NBA Street Showdown Review
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|Developer: EA Canada||Publisher: EA Sports BIG|
|Release Date: April 25, 2005||Also On: None|
Electronic Arts delivers another fine handheld adaptation with NBA Street Showdown. While the box shows it to be an NBA Street V3 rip, Showdown takes some of the best parts of the NBA Street series and compresses them to a sharp PSP equivalent. Like the three NBA Street games on consoles, it does not leave much out.
NBA Street Showdown doesn’t use the same NBA Challenge mode as NBA Street V3. Unlike NFL Street 2 Unleashed (another PSP version of an EA Sports BIG game), which used the exact same system as its console brother, Showdown has a slightly unique mode called King of the Court that occupied most of my playing time.
King of the Court feels much more like a mode in a handheld game than NFL Street 2’s modes, which is a welcome addition. Basically you create a baller and pick a few teammates, then hit the courts in an attempt to gain a reputation and own some ground. Each court usually has two different challenges, starting with a set number of pick-up games and then a slightly more difficult challenge, like a “Shot Blocker” mini-game or NBA rule settings. Though it basically makes for a shorter game, NBA Street Showdown feels like a handheld game rather than a washed-up console mime.
With only six buttons to execute tricks and special moves, NBA Street Showdown sacrifices some of the flexibility of the trick system from the console versions in favor of a slightly simplistic setup that resembles Street 2 more than Street V3. Though there are fewer tricks, you can still execute huge combos to earn trick points and flashy Gamebreaker moves.
I am slightly disappointed with the Gamebreaker system. EA Sports BIG decided to go back to the old style, where you could pocket a Gamebreaker 1 and save trick points for a Gamebreaker 2, which were both essentially cut-scenes. I absolutely loved the Gamebreaker system from Street V3, which was much more innovative than simply pressing some buttons and watching your characters do a slam-dunk.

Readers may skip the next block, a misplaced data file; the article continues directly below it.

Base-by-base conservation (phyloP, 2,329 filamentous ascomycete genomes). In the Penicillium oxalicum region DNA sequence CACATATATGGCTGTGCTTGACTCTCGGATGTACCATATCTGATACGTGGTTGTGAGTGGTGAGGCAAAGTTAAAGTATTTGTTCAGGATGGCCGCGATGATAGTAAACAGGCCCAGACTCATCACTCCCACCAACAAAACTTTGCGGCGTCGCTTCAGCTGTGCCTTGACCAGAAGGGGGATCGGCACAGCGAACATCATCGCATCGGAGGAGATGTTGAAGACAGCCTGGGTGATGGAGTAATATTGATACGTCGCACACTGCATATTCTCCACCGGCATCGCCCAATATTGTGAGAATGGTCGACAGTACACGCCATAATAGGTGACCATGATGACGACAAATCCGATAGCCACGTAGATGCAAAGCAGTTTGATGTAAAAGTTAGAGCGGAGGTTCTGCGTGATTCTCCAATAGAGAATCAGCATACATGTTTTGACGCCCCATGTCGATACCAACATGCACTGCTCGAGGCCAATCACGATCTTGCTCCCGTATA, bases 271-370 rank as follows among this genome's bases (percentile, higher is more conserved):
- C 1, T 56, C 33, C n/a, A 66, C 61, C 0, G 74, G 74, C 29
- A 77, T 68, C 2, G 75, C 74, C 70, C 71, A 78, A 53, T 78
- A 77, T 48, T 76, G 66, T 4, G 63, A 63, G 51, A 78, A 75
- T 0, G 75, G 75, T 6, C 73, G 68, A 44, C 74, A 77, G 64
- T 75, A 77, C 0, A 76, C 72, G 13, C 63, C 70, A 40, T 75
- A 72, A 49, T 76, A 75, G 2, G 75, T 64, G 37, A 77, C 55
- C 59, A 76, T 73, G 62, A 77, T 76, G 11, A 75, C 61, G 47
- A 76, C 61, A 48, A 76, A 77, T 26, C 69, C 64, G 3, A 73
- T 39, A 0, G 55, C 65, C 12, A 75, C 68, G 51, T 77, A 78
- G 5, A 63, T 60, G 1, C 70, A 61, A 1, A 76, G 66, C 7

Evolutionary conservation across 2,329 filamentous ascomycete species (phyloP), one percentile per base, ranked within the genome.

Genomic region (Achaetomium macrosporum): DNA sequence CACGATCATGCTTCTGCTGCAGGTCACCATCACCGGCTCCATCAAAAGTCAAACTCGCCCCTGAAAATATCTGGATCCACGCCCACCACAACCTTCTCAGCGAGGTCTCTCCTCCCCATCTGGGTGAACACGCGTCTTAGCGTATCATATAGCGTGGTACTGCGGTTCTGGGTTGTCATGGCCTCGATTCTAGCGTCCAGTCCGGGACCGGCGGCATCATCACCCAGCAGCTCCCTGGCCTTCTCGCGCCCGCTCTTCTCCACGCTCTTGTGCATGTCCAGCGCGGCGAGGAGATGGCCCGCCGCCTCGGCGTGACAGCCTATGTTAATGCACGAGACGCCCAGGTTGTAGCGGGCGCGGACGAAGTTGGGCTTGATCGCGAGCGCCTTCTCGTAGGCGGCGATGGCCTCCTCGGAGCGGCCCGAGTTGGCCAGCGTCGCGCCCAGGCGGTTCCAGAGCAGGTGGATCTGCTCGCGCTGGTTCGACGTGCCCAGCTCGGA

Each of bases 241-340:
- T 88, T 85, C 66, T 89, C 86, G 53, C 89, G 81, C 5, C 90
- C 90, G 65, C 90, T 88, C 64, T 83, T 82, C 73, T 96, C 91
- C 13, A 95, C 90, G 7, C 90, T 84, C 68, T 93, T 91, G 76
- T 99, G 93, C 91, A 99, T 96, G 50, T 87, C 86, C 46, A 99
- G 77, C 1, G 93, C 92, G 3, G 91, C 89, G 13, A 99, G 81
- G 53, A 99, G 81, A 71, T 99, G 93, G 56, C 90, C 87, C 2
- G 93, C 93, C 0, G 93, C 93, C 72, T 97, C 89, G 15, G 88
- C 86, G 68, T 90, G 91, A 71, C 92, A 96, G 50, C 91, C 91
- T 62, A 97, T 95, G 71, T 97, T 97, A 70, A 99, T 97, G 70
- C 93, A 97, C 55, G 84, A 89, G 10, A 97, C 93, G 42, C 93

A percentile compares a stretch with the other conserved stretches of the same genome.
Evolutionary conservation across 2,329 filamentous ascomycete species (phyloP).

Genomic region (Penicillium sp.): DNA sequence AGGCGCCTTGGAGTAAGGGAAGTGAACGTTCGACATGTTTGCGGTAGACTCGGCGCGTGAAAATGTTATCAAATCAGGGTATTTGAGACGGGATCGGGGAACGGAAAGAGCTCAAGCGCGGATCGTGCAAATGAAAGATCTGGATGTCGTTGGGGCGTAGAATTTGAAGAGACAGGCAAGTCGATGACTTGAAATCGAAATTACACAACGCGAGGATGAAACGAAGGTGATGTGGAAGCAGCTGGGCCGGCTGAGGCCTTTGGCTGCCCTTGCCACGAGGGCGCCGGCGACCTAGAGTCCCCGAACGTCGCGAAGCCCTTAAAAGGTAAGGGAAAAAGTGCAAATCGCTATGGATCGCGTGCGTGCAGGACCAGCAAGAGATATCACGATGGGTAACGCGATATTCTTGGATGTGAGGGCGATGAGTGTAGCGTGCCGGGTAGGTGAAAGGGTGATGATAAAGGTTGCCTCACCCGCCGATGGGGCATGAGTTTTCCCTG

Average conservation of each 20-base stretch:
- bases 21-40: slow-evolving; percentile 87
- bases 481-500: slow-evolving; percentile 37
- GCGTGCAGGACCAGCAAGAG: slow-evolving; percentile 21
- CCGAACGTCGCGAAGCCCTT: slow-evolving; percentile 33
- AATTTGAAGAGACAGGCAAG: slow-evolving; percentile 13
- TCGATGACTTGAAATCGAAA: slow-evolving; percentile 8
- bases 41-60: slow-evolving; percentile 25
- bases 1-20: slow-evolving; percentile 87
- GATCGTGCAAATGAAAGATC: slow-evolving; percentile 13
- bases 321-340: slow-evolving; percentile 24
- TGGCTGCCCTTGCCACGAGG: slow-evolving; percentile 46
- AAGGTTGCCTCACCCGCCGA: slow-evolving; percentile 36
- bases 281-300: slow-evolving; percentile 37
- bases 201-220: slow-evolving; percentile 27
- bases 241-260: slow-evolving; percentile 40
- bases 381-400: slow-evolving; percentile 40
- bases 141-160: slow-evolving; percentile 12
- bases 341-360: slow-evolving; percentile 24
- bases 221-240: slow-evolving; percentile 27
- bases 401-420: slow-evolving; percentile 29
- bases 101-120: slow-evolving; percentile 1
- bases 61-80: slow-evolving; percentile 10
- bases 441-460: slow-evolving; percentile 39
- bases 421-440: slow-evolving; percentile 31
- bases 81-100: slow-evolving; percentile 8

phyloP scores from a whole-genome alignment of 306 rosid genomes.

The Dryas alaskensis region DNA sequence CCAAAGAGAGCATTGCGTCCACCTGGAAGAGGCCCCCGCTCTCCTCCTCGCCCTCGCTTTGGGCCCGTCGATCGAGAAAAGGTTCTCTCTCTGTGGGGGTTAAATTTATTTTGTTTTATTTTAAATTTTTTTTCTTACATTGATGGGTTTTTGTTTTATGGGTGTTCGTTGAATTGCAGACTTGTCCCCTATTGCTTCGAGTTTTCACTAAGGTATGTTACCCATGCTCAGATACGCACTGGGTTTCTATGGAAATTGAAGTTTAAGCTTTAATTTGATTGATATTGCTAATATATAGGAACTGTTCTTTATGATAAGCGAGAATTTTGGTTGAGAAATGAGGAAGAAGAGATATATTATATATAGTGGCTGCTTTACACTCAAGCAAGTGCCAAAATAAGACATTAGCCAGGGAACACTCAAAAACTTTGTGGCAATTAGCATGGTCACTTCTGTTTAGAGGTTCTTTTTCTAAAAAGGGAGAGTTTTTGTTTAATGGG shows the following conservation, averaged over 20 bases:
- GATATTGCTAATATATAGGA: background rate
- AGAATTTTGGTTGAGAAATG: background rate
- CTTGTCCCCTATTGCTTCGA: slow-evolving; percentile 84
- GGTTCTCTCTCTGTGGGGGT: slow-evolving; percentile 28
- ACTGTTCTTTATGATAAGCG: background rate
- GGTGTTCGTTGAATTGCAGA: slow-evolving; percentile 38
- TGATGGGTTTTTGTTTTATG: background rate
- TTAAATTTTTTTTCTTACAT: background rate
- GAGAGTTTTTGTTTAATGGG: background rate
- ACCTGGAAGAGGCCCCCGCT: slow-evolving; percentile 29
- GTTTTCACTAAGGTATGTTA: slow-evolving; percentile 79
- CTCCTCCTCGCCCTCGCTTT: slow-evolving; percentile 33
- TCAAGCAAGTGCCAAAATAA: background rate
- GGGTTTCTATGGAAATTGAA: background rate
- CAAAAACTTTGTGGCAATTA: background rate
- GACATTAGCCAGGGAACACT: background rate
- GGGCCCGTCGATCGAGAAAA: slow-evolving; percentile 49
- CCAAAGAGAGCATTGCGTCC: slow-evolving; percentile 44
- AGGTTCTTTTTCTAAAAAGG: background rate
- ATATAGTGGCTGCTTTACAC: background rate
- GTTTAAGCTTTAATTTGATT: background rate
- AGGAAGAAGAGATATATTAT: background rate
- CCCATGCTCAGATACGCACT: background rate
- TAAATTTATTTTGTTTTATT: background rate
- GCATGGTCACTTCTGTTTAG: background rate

Beyond that, NBA Street Showdown’s praises continue. The graphics are simply amazing for a handheld game. The courts are filled with detail and background, though some of the onlookers that littered the courts on console have disappeared. The character models are great, but some of the clothing is slightly bland. Overall, the game is smooth and stylish.
The music has been perfectly imported from the console version (like NFL Street 2 Unleashed) and sounds clear on the PSP’s speakers. EA Sports BIG kept Bobbito Garcia as the chief commentator, much to my dismay, but some of his classic quips are back, which was a nice touch.
Overall, NBA Street Showdown is a great console-to-handheld conversion that offers a lot of bang for your buck. I enjoyed the King of the Court mode more than anything simply because it offered quick and accessible fun, though there are some mini-games and the ever-available Quick Game option. Multiplayer is available through the PSP’s Ad Hoc wireless mode, which is a nice touch, though I didn’t get a chance to check it out. Ultimately Showdown is a game that you could sit down and have a lot of fun playing, and is definitely worth the $50 sticker price if you do not already own the three previous Street games on a console.
|Replay Value/Game Length:||9|
|Written by Cliff||Review Guide|